The first full weekend of the 2020 college football season kicks off Saturday with the Big Ten among four FBS conferences continuing to contemplate whether it will be part of that fall season. A Big Ten medical subcommittee is considering whether it has new findings to send to league presidents about a potential start to the season before the league's projected date of spring 2021.
Those recommendations would then be forwarded to the Big Ten's Return To Competition Task Force, which is preparing for the "safe resumption of sports competition as soon as possible."
In an attempt at transparency, the Big Ten on Friday night released a list of its myriad committees reporting to that task force.
The determination at this point remains whether the 14 Big Ten presidents and chancellors will gather for what would amount to a revote on the Aug. 11 decision to postpone the fall season.
"I don't think they're there yet," a Big Ten source told CBS Sports.
A revote will not be considered without guidance by that medical subcommittee. It is made up of 16 administrative and medical personnel within the conference and chaired by both Penn State athletic director Sandy Barbour and Dr. Jim Borchers, the head team physician at Ohio State.
The Pac-12 announced last week it was moving toward daily, point-of-care COVID-19 testing that commissioner Larry Scott said will lead to resumption of fall sports at some point this year. He did not mention football specifically.
Wisconsin AD Barry Alvarez is chair of a Big Ten football scheduling subcommittee, one of five committees/subcommittees listed as part of the league's release
"Before the presidents and chancellors give us the go-ahead to play, they're going to have to feel comfortable that the medical questions that they had, the things presented to them by our doctors in the Big Ten, that they're answered," Alvarez told the Wisconsin athletic board last week, according to the Milwaukee Journal Sentinel.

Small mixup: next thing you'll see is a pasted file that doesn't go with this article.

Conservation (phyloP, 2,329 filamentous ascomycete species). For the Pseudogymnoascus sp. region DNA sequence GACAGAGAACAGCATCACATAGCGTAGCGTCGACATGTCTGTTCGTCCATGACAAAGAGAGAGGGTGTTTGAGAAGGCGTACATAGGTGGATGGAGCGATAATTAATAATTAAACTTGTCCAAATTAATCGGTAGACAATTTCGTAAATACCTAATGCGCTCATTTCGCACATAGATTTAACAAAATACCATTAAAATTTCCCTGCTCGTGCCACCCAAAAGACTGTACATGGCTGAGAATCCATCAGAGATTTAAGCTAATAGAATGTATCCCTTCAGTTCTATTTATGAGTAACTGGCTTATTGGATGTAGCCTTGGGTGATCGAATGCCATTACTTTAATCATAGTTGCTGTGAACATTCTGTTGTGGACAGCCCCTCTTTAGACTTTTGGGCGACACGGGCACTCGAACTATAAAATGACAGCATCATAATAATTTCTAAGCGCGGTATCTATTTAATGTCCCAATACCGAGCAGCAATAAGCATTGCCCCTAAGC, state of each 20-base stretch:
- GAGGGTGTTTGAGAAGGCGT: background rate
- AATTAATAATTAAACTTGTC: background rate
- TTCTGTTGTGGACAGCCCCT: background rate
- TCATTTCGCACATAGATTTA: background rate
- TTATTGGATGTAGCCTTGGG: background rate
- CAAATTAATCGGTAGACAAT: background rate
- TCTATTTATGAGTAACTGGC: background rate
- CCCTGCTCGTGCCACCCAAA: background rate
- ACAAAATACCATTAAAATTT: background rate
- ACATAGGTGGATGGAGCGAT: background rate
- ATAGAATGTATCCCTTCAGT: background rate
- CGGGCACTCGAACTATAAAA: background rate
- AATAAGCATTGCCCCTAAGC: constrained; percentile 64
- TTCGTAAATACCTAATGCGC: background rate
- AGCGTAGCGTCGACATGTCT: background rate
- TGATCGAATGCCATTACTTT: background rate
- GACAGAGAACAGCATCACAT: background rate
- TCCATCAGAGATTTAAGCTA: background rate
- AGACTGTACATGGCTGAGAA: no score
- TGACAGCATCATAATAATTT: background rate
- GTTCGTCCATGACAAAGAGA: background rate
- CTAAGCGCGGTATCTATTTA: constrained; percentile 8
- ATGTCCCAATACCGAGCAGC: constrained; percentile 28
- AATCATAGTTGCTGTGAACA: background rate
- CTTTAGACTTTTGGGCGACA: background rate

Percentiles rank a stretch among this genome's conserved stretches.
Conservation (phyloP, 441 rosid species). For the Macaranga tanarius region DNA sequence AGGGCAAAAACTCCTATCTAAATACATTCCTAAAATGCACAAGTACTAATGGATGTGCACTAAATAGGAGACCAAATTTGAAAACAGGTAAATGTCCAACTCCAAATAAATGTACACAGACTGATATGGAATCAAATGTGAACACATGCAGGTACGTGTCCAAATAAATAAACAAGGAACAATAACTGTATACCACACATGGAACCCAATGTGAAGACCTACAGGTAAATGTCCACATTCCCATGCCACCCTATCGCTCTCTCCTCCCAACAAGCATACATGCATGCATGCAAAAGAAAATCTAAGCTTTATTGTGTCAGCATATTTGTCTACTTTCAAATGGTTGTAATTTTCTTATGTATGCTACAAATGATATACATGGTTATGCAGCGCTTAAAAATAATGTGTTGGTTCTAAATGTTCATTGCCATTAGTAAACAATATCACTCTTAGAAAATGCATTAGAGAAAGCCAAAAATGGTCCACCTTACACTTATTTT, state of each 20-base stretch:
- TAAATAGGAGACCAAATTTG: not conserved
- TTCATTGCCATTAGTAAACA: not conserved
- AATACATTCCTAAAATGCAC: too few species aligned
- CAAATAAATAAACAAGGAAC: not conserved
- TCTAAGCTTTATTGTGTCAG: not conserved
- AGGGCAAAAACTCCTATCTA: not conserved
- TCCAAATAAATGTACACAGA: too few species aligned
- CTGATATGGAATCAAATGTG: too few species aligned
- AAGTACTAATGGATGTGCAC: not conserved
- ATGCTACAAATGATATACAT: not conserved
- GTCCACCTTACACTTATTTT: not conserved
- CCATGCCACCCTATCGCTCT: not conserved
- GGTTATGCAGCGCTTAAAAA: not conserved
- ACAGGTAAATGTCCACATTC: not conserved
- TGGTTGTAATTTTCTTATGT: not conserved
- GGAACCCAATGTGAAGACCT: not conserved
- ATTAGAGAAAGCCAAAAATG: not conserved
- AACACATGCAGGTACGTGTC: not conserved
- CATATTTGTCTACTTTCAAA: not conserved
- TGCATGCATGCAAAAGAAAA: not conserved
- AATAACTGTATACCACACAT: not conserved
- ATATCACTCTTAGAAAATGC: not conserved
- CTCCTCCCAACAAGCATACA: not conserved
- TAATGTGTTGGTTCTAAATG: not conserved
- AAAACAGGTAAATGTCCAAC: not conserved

"It's as simple as that. It's not some magical date or who does the best lobbying. Questions have to be answered. And we're getting more questions answered with testing."
There is no certainty the Big Ten will change its current stance this fall. The conference announced on Aug. 11 it was postponing a fall season. Eight days later, in an "open letter to the Big Ten community," commissioner Kevin Warren said a fall season "will not be revisited."
A vote by the Big Ten CEOs will come no earlier than Sunday but is more likely to occur next week, the Chicago Tribune reported Friday.
There are several hurdles to clear before getting to that point.
- Four of the top 12 campuses with raging COVID-19 positives nationally are in the Big Ten, according to the New York Times. Illinois is fourth nationally with 1,760 cases. As a conference, the Big Ten is third nationally behind the SEC and Big 12. Both of those conferences have chosen to play in the fall.
- Wisconsin football and hockey have paused for two weeks after a rash of COVID positives.
- The Big Ten presidents originally voted 11-3 against playing in the fall. The three dissenters were Iowa, Nebraska and Ohio State. For the Big Ten to reconsider, six presidents would have to change their vote.
- Rutgers president Jonathan Holloway made it clear he is not going to change his vote against playing, according to NJ Advance Media.
- Some Big Ten coaches are in open revolt against the league's decision not to play. Ohio State's Ryan Day tweeted the medical subcommittee has done an "excellent job" in creating return to play scenario for mid-October, though there is no evidence that is currently in the plans.
- Minnesota regents voted down a resolution by regent Michael Hsu on Friday that would have returned football "at the earliest logistically possible date."
Meanwhile, TV and scheduling subcommittees are attempting to model a date for return to play. Options for a Big Ten season starting in October, November and January have at least been mentioned. As of last week, a Big Ten source told CBS Sports that oft-mentioned Oct. 10 start date "wasn't happening."
To compete for the College Football Playoff, it's almost certain the Big Ten would have to start a shortened fall season by October at the latest.
A source close to the CFP process told CBS Sports the CFP Selection Committee has already considered selecting teams that play different amounts of regular-season games.
A Big Ten season that began Oct. 17 could conceivably include an eight- or nine-game regular season before a Dec. 19 conference title game.
The CFP has already said it will reveal its final rankings on Dec. 20.